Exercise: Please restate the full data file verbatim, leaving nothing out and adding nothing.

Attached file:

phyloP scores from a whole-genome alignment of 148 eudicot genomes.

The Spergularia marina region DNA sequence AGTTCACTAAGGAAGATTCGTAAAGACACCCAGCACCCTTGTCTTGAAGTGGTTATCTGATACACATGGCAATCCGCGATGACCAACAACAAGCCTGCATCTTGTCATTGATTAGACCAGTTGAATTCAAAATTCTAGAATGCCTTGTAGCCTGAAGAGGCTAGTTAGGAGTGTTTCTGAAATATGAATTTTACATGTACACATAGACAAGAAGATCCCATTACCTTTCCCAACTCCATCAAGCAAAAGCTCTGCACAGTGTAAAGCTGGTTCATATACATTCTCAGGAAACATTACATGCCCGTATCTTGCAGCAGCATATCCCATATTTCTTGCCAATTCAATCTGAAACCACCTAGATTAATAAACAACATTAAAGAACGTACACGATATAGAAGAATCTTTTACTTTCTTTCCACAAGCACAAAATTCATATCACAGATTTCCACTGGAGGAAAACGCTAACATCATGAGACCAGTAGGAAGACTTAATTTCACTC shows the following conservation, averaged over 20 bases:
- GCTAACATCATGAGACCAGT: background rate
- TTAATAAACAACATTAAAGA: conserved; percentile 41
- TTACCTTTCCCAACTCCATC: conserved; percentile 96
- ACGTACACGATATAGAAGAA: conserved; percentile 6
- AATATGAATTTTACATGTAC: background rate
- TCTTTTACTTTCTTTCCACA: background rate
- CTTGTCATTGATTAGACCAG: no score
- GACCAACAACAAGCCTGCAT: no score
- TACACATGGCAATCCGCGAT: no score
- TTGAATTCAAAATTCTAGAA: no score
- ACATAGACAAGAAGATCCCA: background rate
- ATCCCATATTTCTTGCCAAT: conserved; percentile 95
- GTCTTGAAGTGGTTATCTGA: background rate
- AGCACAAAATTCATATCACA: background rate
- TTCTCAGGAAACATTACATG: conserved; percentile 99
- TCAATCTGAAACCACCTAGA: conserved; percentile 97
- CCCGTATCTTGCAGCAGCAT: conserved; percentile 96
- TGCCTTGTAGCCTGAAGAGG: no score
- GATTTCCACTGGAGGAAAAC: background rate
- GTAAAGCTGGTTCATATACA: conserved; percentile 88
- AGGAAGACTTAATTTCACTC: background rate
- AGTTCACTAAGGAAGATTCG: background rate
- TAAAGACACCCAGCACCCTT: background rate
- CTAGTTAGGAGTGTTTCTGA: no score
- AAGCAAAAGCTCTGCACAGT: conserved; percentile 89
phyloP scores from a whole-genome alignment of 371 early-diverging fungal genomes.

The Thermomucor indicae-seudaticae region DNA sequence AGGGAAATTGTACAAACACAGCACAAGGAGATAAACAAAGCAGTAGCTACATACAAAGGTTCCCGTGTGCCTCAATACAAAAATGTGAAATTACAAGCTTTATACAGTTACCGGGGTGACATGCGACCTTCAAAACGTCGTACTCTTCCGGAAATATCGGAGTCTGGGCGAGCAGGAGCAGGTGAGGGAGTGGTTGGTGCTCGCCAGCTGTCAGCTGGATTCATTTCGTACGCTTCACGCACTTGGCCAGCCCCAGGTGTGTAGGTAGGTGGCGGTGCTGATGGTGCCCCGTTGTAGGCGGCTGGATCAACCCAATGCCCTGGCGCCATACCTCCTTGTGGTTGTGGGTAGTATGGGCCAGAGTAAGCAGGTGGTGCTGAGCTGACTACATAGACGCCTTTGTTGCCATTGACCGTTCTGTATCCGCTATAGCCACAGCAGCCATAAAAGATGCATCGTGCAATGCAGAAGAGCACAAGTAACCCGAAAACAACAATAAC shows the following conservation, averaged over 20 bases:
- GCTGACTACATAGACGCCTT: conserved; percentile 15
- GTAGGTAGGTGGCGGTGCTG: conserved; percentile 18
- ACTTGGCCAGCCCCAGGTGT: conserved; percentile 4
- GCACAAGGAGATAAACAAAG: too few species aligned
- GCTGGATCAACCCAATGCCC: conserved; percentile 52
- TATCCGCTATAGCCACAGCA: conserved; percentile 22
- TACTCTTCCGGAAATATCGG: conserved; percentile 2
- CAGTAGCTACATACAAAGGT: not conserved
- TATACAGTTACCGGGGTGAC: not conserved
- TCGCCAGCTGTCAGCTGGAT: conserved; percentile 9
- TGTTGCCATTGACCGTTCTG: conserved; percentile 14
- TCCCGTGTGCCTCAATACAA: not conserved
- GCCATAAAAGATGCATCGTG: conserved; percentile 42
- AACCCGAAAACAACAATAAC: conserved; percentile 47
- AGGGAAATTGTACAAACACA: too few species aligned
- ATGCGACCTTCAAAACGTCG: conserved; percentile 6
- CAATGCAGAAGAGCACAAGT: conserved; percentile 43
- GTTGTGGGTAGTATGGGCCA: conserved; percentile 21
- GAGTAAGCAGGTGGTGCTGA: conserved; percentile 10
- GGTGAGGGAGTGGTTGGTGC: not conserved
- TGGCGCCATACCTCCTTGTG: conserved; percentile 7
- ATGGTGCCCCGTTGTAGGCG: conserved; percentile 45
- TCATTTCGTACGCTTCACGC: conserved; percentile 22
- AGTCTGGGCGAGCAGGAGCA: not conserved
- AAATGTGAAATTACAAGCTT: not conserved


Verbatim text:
phyloP scores from a whole-genome alignment of 148 eudicot genomes.

The Spergularia marina region DNA sequence AGTTCACTAAGGAAGATTCGTAAAGACACCCAGCACCCTTGTCTTGAAGTGGTTATCTGATACACATGGCAATCCGCGATGACCAACAACAAGCCTGCATCTTGTCATTGATTAGACCAGTTGAATTCAAAATTCTAGAATGCCTTGTAGCCTGAAGAGGCTAGTTAGGAGTGTTTCTGAAATATGAATTTTACATGTACACATAGACAAGAAGATCCCATTACCTTTCCCAACTCCATCAAGCAAAAGCTCTGCACAGTGTAAAGCTGGTTCATATACATTCTCAGGAAACATTACATGCCCGTATCTTGCAGCAGCATATCCCATATTTCTTGCCAATTCAATCTGAAACCACCTAGATTAATAAACAACATTAAAGAACGTACACGATATAGAAGAATCTTTTACTTTCTTTCCACAAGCACAAAATTCATATCACAGATTTCCACTGGAGGAAAACGCTAACATCATGAGACCAGTAGGAAGACTTAATTTCACTC shows the following conservation, averaged over 20 bases:
- GCTAACATCATGAGACCAGT: background rate
- TTAATAAACAACATTAAAGA: conserved; percentile 41
- TTACCTTTCCCAACTCCATC: conserved; percentile 96
- ACGTACACGATATAGAAGAA: conserved; percentile 6
- AATATGAATTTTACATGTAC: background rate
- TCTTTTACTTTCTTTCCACA: background rate
- CTTGTCATTGATTAGACCAG: no score
- GACCAACAACAAGCCTGCAT: no score
- TACACATGGCAATCCGCGAT: no score
- TTGAATTCAAAATTCTAGAA: no score
- ACATAGACAAGAAGATCCCA: background rate
- ATCCCATATTTCTTGCCAAT: conserved; percentile 95
- GTCTTGAAGTGGTTATCTGA: background rate
- AGCACAAAATTCATATCACA: background rate
- TTCTCAGGAAACATTACATG: conserved; percentile 99
- TCAATCTGAAACCACCTAGA: conserved; percentile 97
- CCCGTATCTTGCAGCAGCAT: conserved; percentile 96
- TGCCTTGTAGCCTGAAGAGG: no score
- GATTTCCACTGGAGGAAAAC: background rate
- GTAAAGCTGGTTCATATACA: conserved; percentile 88
- AGGAAGACTTAATTTCACTC: background rate
- AGTTCACTAAGGAAGATTCG: background rate
- TAAAGACACCCAGCACCCTT: background rate
- CTAGTTAGGAGTGTTTCTGA: no score
- AAGCAAAAGCTCTGCACAGT: conserved; percentile 89
phyloP scores from a whole-genome alignment of 371 early-diverging fungal genomes.

The Thermomucor indicae-seudaticae region DNA sequence AGGGAAATTGTACAAACACAGCACAAGGAGATAAACAAAGCAGTAGCTACATACAAAGGTTCCCGTGTGCCTCAATACAAAAATGTGAAATTACAAGCTTTATACAGTTACCGGGGTGACATGCGACCTTCAAAACGTCGTACTCTTCCGGAAATATCGGAGTCTGGGCGAGCAGGAGCAGGTGAGGGAGTGGTTGGTGCTCGCCAGCTGTCAGCTGGATTCATTTCGTACGCTTCACGCACTTGGCCAGCCCCAGGTGTGTAGGTAGGTGGCGGTGCTGATGGTGCCCCGTTGTAGGCGGCTGGATCAACCCAATGCCCTGGCGCCATACCTCCTTGTGGTTGTGGGTAGTATGGGCCAGAGTAAGCAGGTGGTGCTGAGCTGACTACATAGACGCCTTTGTTGCCATTGACCGTTCTGTATCCGCTATAGCCACAGCAGCCATAAAAGATGCATCGTGCAATGCAGAAGAGCACAAGTAACCCGAAAACAACAATAAC shows the following conservation, averaged over 20 bases:
- GCTGACTACATAGACGCCTT: conserved; percentile 15
- GTAGGTAGGTGGCGGTGCTG: conserved; percentile 18
- ACTTGGCCAGCCCCAGGTGT: conserved; percentile 4
- GCACAAGGAGATAAACAAAG: too few species aligned
- GCTGGATCAACCCAATGCCC: conserved; percentile 52
- TATCCGCTATAGCCACAGCA: conserved; percentile 22
- TACTCTTCCGGAAATATCGG: conserved; percentile 2
- CAGTAGCTACATACAAAGGT: not conserved
- TATACAGTTACCGGGGTGAC: not conserved
- TCGCCAGCTGTCAGCTGGAT: conserved; percentile 9
- TGTTGCCATTGACCGTTCTG: conserved; percentile 14
- TCCCGTGTGCCTCAATACAA: not conserved
- GCCATAAAAGATGCATCGTG: conserved; percentile 42
- AACCCGAAAACAACAATAAC: conserved; percentile 47
- AGGGAAATTGTACAAACACA: too few species aligned
- ATGCGACCTTCAAAACGTCG: conserved; percentile 6
- CAATGCAGAAGAGCACAAGT: conserved; percentile 43
- GTTGTGGGTAGTATGGGCCA: conserved; percentile 21
- GAGTAAGCAGGTGGTGCTGA: conserved; percentile 10
- GGTGAGGGAGTGGTTGGTGC: not conserved
- TGGCGCCATACCTCCTTGTG: conserved; percentile 7
- ATGGTGCCCCGTTGTAGGCG: conserved; percentile 45
- TCATTTCGTACGCTTCACGC: conserved; percentile 22
- AGTCTGGGCGAGCAGGAGCA: not conserved
- AAATGTGAAATTACAAGCTT: not conserved